Tap to pay: Open the Google Wallet app on your phone, then enter a PIN before holding it against the terminal.
Security: Google encrypts and stores users’ financial details on its servers, and use of the app is protected by a PIN. If someone should manage to pilfer your phone and guess your PIN, Google claims its fraud protection covers 100% of “verified unauthorized transactions.”
Why you want it: Google Wallet supports dozens of loyalty programs and coupon sites. Adding points and receiving discounts when you purchase something is hassle free, even if you’ve forgotten which vouchers and cards you have.
Where you can use it: Use it at any store where contactless payments are accepted.
Which phones support it: Android 2.3; 4.4 and higher required for tap-to-pay; iOS 6 or newer, but does not support tap-to-pay.
Softcard was created by AT&T, T-Mobile and Verizon, so (you guessed it) you’ll need to be on one of these carriers to use it. You’ll also need an NFC-compatible Android phone. The app supports American Express, Chase and Wells Fargo credit cards plus a handful of loyalty and discount cards. You can set up an American Express Serve account and use it to make payments with any debit card, credit card or U.S. bank account.
Tap to pay: As with Google Wallet, open the app, enter your PIN, then hold your NFC smartphone against the payment terminal.
Security: To use Softcard, you need a secure SIM card that can store your financial information so that only the Softcard app can access it. (You can request one from your carrier, assuming your phone is Softcard-compatible.) For each transaction, a one-use token is created so that your card details are not sent to the merchant. Like Google Wallet, a PIN protects the use of the app.
Why you want it: Softcard also scans nearby merchants for offers or discounts available to Softcard users, which you can then use at checkout.
Where you can use it: Use it at dozens of chains including Urban Outfitters, Subway and Walgreens. Check the full list at paywiththis.com.
Which phones support it: Android 4.0 and higher.
LoopPay, a Kickstarter success, works via a smartphone app combined with a Loop device — either a fob ($39, pairable with iPhone or Android phones) or a ChargeCase for iPhone 5/5S ($99). Credit and debit cards, loyalty and rewards cards and your driver’s license can be scanned into the Loop app. Most Android phones running Android 4.2 or newer work with Loop, but some have compatibility issues; check to see if yours works at LoopPay’s compatibility page.
Tap to pay: Hold your fob (or ChargeCase-sheathed iPhone) by the credit card terminal, then swipe your phone screen or press the fob button to pay. If you need to show ID (say, for an alcohol purchase), hit the ID icon on the phone screen and display a scan of any identification you’ve loaded.
Security: All payment information is encrypted and stored in a secure chip inside the Loop fob or ChargeCase, and a PIN protects the use of the app.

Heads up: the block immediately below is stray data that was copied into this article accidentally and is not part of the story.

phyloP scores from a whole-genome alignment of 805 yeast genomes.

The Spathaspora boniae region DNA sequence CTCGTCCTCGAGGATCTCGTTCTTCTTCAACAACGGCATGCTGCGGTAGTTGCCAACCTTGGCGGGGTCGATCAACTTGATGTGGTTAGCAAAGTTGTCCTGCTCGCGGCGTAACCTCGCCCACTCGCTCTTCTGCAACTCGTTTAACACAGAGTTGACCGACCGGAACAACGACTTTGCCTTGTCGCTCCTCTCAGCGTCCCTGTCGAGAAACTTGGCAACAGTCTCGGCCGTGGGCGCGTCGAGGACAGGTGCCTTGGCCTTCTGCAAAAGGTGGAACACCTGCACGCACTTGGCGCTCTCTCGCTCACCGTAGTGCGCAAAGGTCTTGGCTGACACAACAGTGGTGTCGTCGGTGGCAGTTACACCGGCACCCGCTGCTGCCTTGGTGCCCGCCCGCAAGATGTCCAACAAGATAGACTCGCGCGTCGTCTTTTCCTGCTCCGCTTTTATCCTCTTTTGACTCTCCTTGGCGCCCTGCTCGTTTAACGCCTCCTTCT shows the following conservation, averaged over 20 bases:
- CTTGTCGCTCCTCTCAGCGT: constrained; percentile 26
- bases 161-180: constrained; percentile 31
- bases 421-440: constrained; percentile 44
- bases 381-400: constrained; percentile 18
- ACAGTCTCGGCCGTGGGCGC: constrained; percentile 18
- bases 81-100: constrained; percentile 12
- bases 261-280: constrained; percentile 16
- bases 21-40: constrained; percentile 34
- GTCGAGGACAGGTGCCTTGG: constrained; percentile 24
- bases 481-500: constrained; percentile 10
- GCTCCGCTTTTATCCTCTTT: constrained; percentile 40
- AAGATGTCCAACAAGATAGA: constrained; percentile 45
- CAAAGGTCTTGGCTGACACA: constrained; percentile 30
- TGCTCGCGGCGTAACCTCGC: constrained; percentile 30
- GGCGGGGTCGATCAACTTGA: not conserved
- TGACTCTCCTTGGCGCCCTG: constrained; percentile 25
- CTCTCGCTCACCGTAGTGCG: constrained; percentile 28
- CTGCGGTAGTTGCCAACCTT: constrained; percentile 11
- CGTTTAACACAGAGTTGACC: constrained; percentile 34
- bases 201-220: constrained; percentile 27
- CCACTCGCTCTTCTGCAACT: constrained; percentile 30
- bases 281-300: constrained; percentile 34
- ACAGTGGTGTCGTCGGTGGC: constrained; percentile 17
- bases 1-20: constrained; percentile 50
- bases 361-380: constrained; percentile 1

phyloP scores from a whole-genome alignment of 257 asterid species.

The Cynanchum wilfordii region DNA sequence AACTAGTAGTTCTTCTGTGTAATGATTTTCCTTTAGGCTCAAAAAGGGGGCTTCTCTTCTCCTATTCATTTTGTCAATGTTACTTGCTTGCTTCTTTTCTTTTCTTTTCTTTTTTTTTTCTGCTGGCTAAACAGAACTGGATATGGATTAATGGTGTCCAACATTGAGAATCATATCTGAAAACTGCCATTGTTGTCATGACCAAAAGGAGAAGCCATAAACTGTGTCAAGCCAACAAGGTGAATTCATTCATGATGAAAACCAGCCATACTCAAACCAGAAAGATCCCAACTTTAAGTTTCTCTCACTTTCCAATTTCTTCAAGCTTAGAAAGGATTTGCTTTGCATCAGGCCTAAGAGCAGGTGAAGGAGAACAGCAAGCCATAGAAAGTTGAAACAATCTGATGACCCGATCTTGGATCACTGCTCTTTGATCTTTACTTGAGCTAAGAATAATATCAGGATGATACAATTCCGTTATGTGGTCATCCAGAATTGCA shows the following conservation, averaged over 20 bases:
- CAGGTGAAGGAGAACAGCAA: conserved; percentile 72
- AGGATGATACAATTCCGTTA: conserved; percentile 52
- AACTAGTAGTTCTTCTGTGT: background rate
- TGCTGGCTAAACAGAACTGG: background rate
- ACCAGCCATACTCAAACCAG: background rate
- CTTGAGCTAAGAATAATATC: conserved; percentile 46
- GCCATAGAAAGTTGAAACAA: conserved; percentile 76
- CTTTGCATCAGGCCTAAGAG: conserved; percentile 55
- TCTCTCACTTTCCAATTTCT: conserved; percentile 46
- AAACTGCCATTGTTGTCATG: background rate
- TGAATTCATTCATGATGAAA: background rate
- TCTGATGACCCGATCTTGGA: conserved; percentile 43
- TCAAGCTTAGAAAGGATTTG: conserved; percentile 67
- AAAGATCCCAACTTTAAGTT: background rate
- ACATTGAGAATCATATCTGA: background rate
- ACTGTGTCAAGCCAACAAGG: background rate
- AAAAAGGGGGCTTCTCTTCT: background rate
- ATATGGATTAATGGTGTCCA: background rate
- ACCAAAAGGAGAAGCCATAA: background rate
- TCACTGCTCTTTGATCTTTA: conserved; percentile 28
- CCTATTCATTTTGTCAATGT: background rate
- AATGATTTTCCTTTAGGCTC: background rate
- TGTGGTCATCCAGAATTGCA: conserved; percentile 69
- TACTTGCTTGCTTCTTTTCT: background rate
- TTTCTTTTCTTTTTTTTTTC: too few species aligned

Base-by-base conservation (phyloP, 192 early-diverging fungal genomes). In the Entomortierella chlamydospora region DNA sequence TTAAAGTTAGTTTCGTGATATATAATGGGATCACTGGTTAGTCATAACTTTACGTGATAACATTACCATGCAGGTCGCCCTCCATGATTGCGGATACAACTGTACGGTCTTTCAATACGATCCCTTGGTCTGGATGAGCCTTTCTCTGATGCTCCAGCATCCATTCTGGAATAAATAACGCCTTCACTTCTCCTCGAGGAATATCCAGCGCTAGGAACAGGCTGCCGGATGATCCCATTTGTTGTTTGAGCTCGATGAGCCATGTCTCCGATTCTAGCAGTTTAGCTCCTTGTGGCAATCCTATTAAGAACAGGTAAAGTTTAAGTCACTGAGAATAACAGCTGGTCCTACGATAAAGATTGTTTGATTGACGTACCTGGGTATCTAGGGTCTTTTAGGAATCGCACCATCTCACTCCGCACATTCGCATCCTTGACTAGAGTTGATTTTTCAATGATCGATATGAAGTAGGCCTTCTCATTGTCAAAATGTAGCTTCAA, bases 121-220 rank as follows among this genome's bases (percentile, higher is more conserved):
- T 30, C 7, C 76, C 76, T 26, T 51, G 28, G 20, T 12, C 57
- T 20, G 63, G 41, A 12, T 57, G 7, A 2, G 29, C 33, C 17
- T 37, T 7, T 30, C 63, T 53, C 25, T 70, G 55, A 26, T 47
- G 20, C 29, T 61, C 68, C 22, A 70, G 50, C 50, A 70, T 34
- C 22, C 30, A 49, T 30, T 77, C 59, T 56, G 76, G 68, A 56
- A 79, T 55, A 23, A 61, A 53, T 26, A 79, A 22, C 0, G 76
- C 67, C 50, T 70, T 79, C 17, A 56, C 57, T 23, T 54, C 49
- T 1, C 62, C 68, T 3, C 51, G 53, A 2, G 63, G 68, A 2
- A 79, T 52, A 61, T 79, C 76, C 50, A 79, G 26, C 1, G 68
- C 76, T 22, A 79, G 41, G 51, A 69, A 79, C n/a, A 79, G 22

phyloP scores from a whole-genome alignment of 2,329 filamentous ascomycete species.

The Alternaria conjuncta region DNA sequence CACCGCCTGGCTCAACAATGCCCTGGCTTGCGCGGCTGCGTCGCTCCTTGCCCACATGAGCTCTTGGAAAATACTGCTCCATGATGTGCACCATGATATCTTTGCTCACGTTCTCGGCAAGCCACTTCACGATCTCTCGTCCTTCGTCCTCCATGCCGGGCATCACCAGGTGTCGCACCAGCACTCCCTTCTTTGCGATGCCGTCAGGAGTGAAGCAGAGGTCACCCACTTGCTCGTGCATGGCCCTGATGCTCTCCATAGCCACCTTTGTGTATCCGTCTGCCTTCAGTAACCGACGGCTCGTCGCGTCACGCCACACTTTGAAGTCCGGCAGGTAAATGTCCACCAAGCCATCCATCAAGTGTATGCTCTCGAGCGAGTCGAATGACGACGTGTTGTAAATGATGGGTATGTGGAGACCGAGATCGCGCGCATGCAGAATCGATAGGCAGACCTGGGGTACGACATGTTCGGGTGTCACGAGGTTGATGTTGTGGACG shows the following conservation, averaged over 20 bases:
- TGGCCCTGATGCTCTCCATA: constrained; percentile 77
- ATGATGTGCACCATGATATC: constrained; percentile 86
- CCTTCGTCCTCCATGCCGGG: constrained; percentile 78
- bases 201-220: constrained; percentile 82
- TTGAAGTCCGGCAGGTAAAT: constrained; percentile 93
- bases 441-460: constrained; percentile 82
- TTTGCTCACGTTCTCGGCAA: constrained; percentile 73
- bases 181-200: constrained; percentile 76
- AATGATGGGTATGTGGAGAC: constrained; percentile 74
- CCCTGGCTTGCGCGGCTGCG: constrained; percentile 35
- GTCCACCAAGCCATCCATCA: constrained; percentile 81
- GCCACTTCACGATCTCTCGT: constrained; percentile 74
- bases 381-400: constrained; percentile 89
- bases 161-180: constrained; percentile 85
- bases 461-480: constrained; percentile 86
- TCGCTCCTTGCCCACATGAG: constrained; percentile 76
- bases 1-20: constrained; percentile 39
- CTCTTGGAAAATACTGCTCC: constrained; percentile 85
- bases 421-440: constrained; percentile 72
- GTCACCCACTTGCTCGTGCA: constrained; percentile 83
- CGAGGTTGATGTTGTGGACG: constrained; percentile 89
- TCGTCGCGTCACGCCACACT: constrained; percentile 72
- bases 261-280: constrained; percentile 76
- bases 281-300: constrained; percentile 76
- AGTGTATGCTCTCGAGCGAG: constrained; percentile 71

Why you want it: LoopPay works at 90% of retailers around the world — far more shops than any of the other apps.
Where you can use it: Use it anywhere there’s a credit card reader.
Which phones support it: iPhone, Android 4.2 and up.
More than an app, not quite a wallet
This iPhone app combines your loyalty card and prepaid card balance into one handy app for tap-and-pay, keeping track of rewards you’re due and seeing how much more coffee you need to buy before you hit the next reward. Starbucks got this right — the app is used for $6 million in transactions every week.
If you’re in a shop that accepts PayPal, log in to the app (iPhone and Android) and check in to your location. You can then take your purchases to the register, tell the cashier you’re paying by PayPal and simply approve the payment on the phone screen. It’s not quite a wallet replacement, but it is handy if you forget your real-world wallet. The app can scan your vicinity for PayPal-friendly merchants.
Keep your information secure
Using a mobile wallet app can be more secure than using a credit card because wallet apps don’t send as much sensitive information (such as your credit card number and expiration date) in the course of a transaction. To maintain security with a mobile payment app on your phone, follow these suggestions from Lookout’s Rogers:
Set a password on your phone.
Download an app for finding your phone if it’s lost. When your phone becomes your wallet, loss or theft becomes even more inconvenient.
Only download mobile payment apps (or, indeed, any apps) from sites you trust. Check the app’s ratings and permissions and read reviews to make sure they’re widely used and respected before you download.
Turn off your device’s NFC connection when you’re not using it.
Use NFC payment stations with caution; you might end up paying for someone else’s purchases.
Will you be replacing your wallet with an app? If so, which one? Let us know in the comments.